Claude Knapp was murdered in a terrorist attack.

Claude Knapp was murdered in a terrorist attack.

Since that time, Daniele Knapp, Claude’s mother, who presently lives in Afula, has been an outspoken advocate against terrorism and against foreign funding reaching terrorists. She went as part of a delegation with the Israeli Ministry of Foreign Affairs to The Hague, where she was interviewed by Spanish, French, and German reporters. Daniele also spoke at an event organized in Boston by the Israel Project. Unfortunately, the Palestinian who murdered Daniele’s son, Ziad Kilani, was released as part of the Gilad Shalit prisoner exchange deal.

Daniele does not comprehend how Palestinian suicide bombers and their families can be so cruel. She claims that she can never understand parents who just lost their children yet hand out sweets and candy after their children are dead or just murdered Jews.  According to Daniele, “Having a child is a gift from Hashem and someone who doesn’t appreciate that is something terrible. To fight is not the most important thing.” She was thus critical of Arab forces, such as those actually in Syria, who preferred weapons over humanitarian aid for needy children.

It has been about twelve years since Daniele lost her son.   She deals with her grief mainly by becoming a volunteer medical clown where she cheers up people who suffer from various illnesses.   According to the Simchat Halev Organization where she studied to be a clown:

Every one needs to laugh—especially children and adults who are hospitalized with serious medical conditions.   Laughter not only raises a patients’ spirits; it’s been proven to reduce anxiety, speed the recovery process and simply make life better.   And that’s what Simchat Halev is all about.   Simchat Halev is a magical organization that creates laughter, humor and happiness in environments where, most often, nothing seems funny—like hospitals, rehabilitation centers and nursing homes.

Daniele has gone to numerous events to help needy children, where she would hand out balloons, magic, engage in dolls theatre and make people laugh, and to entertain children inside of bomb shelters. This past Purim, she visited a child who had cancer. According to Daniele, usually the children are very happy whenever she comes to them. Indeed, one parent wrote to her stating,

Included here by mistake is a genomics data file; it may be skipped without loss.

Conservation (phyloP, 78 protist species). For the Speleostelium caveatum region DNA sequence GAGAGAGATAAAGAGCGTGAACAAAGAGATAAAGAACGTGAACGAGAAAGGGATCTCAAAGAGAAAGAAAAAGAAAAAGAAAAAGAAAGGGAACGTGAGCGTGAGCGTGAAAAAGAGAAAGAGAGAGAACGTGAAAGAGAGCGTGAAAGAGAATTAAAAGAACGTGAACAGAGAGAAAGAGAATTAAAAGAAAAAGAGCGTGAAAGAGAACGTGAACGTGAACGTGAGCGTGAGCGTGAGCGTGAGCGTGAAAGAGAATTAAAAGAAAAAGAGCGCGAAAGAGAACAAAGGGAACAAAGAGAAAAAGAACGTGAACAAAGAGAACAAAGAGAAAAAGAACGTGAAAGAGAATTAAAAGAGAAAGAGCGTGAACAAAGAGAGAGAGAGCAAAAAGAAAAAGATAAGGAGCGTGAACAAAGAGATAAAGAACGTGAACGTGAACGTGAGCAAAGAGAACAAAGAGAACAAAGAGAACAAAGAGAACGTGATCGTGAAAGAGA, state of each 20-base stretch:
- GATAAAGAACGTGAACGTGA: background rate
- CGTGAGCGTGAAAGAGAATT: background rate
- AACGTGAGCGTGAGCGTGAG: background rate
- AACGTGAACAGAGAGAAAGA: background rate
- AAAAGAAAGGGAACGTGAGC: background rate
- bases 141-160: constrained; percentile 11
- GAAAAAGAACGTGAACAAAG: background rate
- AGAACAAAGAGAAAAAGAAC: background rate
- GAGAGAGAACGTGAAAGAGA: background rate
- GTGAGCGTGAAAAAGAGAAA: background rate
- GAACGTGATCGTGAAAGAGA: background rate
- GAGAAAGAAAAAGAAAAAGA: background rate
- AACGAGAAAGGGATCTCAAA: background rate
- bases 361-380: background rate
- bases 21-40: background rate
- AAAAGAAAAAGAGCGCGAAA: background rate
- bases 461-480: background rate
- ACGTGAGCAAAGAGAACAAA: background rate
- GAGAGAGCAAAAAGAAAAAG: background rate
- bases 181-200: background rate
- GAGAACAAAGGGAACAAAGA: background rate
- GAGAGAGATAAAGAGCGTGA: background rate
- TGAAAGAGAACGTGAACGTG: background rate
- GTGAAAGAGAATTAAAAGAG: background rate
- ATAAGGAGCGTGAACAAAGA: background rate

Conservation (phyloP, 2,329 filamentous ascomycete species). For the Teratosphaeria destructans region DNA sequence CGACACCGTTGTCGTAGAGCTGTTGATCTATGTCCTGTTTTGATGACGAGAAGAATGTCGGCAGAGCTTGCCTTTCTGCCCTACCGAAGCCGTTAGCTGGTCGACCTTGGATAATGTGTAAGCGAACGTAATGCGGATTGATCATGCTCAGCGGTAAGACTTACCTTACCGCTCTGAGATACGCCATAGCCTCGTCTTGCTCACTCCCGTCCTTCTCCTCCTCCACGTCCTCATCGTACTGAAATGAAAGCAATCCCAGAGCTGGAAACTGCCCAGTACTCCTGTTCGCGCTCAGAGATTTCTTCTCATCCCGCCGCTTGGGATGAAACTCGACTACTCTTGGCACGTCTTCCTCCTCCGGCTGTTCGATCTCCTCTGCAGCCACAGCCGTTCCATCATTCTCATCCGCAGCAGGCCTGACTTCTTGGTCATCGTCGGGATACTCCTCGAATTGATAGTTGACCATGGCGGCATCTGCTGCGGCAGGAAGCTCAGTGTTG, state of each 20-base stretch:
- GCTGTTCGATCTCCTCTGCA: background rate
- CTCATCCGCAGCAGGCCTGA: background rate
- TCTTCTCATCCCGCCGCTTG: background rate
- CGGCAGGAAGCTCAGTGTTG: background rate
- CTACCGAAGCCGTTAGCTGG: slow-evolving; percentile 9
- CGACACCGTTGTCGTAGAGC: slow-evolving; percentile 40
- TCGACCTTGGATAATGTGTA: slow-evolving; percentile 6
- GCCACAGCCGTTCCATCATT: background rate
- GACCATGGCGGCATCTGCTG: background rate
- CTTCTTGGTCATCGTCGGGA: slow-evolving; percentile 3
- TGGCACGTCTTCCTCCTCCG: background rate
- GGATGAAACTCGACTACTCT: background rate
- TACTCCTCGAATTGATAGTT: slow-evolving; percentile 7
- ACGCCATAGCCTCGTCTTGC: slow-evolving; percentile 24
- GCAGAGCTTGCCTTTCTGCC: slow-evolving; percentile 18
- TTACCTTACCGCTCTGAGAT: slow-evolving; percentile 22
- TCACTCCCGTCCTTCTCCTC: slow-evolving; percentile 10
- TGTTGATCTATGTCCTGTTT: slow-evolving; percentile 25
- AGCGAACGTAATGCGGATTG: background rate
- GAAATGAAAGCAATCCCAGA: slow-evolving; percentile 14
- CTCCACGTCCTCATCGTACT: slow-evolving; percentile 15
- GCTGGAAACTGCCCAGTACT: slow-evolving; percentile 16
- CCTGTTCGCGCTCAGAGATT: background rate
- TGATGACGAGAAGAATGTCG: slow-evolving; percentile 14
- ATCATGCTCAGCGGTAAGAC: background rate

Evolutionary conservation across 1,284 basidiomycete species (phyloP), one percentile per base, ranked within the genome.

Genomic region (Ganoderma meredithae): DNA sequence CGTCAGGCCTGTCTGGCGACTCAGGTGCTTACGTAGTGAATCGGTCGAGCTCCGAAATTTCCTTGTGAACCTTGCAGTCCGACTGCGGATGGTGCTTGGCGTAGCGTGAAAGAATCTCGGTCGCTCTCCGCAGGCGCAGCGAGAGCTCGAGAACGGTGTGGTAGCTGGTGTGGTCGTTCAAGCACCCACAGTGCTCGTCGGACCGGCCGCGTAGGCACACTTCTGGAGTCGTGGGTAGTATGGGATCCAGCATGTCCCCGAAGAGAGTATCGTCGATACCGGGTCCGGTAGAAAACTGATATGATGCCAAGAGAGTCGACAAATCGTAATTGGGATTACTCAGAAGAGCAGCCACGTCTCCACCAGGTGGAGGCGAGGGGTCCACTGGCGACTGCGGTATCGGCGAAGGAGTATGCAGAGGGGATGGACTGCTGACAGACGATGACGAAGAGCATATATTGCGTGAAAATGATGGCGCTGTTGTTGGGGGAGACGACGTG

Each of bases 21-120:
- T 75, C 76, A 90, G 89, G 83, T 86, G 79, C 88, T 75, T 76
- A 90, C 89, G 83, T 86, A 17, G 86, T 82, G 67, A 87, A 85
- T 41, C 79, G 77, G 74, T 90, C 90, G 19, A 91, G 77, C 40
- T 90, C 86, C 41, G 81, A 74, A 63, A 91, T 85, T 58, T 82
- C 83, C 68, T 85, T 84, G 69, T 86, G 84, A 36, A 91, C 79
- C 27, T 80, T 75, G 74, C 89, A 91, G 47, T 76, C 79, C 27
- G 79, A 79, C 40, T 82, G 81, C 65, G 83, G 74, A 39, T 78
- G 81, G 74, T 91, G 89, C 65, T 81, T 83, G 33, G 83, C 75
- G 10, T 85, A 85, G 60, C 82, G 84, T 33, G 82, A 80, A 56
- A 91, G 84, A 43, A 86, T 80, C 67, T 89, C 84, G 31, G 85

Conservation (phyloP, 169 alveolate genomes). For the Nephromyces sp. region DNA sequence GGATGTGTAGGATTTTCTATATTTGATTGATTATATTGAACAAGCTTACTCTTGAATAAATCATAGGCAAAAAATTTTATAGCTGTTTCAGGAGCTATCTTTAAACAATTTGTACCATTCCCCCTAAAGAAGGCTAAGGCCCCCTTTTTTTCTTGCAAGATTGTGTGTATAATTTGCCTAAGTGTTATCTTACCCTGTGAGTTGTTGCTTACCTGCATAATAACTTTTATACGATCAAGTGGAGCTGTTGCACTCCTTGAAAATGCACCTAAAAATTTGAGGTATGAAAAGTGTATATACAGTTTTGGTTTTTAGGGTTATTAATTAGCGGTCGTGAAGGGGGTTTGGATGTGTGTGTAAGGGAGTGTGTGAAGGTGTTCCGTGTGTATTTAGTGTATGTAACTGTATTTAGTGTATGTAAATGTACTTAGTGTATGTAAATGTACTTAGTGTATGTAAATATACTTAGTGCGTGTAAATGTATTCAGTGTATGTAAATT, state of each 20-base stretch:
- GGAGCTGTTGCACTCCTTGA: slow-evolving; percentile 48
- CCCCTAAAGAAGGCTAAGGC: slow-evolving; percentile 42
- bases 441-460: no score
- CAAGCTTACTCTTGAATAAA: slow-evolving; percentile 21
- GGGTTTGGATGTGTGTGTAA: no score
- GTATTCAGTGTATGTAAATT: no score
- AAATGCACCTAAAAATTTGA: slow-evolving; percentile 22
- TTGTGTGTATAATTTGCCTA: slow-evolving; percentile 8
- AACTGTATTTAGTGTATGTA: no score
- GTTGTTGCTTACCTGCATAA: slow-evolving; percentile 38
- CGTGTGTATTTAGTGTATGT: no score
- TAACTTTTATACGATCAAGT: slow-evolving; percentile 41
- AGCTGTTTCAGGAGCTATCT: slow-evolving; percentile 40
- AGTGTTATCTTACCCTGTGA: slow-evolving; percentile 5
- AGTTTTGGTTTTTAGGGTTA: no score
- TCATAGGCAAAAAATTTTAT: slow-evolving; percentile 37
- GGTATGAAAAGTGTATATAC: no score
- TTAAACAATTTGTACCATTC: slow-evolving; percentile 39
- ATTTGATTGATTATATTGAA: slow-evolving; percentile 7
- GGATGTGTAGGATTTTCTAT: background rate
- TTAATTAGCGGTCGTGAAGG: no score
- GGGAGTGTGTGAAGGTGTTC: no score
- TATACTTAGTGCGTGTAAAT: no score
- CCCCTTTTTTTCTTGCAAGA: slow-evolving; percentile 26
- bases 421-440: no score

I saw you and Y***** in the pictures and you both have a real and happy smile from the heart. I too get emotional when I see this. And to know that he told everyone about how wonderful it was with you, about him being happy and joyful – this is a true present a person could wish for. Even though I never met you, I know and feel from your letters your love and attention and caring for people. You give them your heart, you care for everyone personally, and they feel it. The wonderful love within you is unique. You are unique.

By making underprivileged children laugh and smile, Daniele is truly doing a mitzvah. Yet it is important to note that Daniele is doing this all in the memory of her beloved son, Claude. She claimed,

I believe joy is one of the things that can cure the sadness. I think that every one can do his own joy. […] Dr. Hunter Patch Adams has a philosophy we should be very creative and to push people to be happy and trust that this happiness will give them strength, and if we keep crying about what has happened to us, then we will never enjoy our life.

Daniele’s clown name is DR Caramel.  When visiting the sick, there is no color or religious difference and this proves that we should bring joy and love to everyone who has suffered.

Originally published at United with Israel.

Printed from: http://www.jewishpress.com/blogs/guest-blog/israeli-mother-of-terror-victim-cheers-sick-people-as-medical-clown/2013/03/04/